I believe these are ways Africa can take advantage of the changing world order. Yes, the multi-polar world is creating a lot of vacuum, and there’s a shift from the manufacturing hub of the world being in Southeast Asia to the other parts. It is coming to South America, but Africa can tap into the shift. We have the resources and the human capital. It’s just the infrastructure build that is lacking. Once Africa can build and maintain its infrastructure and tackle insecurity, we will be on the right path.
Oluwatobi Ojo: Industrialization is crucial to deepening the value chain. What’s your scorecard of Africa’s industrial output?
Adebayo Adeleke: African industrial output can be better. Africa used to export a lot of products, but because of the world’s needs and the structure of the global economy, many African countries now ship specific commodities only. Industrialization has left Africa behind because of our lack of infrastructure build.
Even though graduates from African Universities are still holding their ground globally, our educational system can be better. The world is at Industry 4.0, but Africa hasn’t stepped into that because of what needs to happen. We need adequate power, water, and health infrastructure for Africa to posture for maximum participation in industrialization.
For example, there is a decentralisation of the global manufacturing hub but if we are not positioned to take advantage of the decentralisation when Industry 5.0 comes around, we will miss it. We must upgrade our systems and change how we do business, keeping in mind that these things help us compete in the multi-polar world.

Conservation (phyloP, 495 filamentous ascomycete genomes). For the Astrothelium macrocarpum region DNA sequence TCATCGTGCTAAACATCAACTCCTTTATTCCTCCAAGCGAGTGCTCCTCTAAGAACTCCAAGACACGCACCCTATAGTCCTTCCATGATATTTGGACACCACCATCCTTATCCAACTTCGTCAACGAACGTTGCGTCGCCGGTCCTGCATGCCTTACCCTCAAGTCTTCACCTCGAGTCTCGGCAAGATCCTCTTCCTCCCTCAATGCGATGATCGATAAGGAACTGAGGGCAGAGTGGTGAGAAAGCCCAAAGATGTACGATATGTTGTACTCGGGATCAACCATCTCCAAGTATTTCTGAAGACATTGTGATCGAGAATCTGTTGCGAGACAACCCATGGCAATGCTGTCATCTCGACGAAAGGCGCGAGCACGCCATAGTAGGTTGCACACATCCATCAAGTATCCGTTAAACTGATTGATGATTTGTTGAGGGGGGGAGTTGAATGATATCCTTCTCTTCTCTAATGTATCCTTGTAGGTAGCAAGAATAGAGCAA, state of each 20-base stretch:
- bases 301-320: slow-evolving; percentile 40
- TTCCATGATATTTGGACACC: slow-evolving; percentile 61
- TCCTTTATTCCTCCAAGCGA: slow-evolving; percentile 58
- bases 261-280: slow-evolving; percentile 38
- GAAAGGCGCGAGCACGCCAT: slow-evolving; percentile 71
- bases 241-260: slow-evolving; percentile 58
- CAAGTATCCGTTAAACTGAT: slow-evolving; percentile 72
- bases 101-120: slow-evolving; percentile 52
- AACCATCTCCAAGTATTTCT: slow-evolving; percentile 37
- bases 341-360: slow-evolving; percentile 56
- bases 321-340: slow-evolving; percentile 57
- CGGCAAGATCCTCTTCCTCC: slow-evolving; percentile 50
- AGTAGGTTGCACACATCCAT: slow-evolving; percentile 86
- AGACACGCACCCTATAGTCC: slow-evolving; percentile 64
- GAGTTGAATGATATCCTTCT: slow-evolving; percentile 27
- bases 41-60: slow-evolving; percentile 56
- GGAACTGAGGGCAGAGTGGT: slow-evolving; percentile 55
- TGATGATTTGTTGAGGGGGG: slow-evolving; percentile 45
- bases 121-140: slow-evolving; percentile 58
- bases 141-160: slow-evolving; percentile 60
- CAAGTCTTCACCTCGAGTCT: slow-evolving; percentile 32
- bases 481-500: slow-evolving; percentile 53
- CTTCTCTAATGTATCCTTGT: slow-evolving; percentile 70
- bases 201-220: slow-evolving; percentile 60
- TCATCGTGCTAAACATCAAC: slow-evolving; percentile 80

Oluwatobi Ojo: As a matter of urgency, what barriers must be broken immediately to improve Africa’s value chain?
Adebayo Adeleke: Security. From my standpoint, human security should be the priority in Africa. Community security, political security, personal security, environmental security, health security, economic security, and food security.
Those are the expressions of human security plaguing the continent right now. Across this Sahara belt, coups have threatened political security, and with that economic security is in jeopardy, this trickles down to community security, health, and energy security. Nothing operates in a vacuum.
Oluwatobi Ojo: Most of the exports from Africa are usually in raw form. As a supply chain expert, what challenges have you identified? With value-addition across the continent, how can it be improved for greater efficiency?
Adebayo Adeleke: When the African Continental Free Trade Agreement kicks in, many of these will be addressed.
What we should talk about is whether the raw materials we are exporting meet global standards and how to strengthen the logistic infrastructure we have because these issues make sourcing difficult.
Oluwatobi Ojo: Finally, how can the private sector collaborate with governments to create a viable value chain?
Adebayo Adeleke: For greater efficiency, the private sector must collaborate with the government because the government cannot do most of these things alone. As the government provides conditions for private companies to thrive, the private companies must be able to share knowledge. When this happens, Africa will begin to get the best out of its value chains.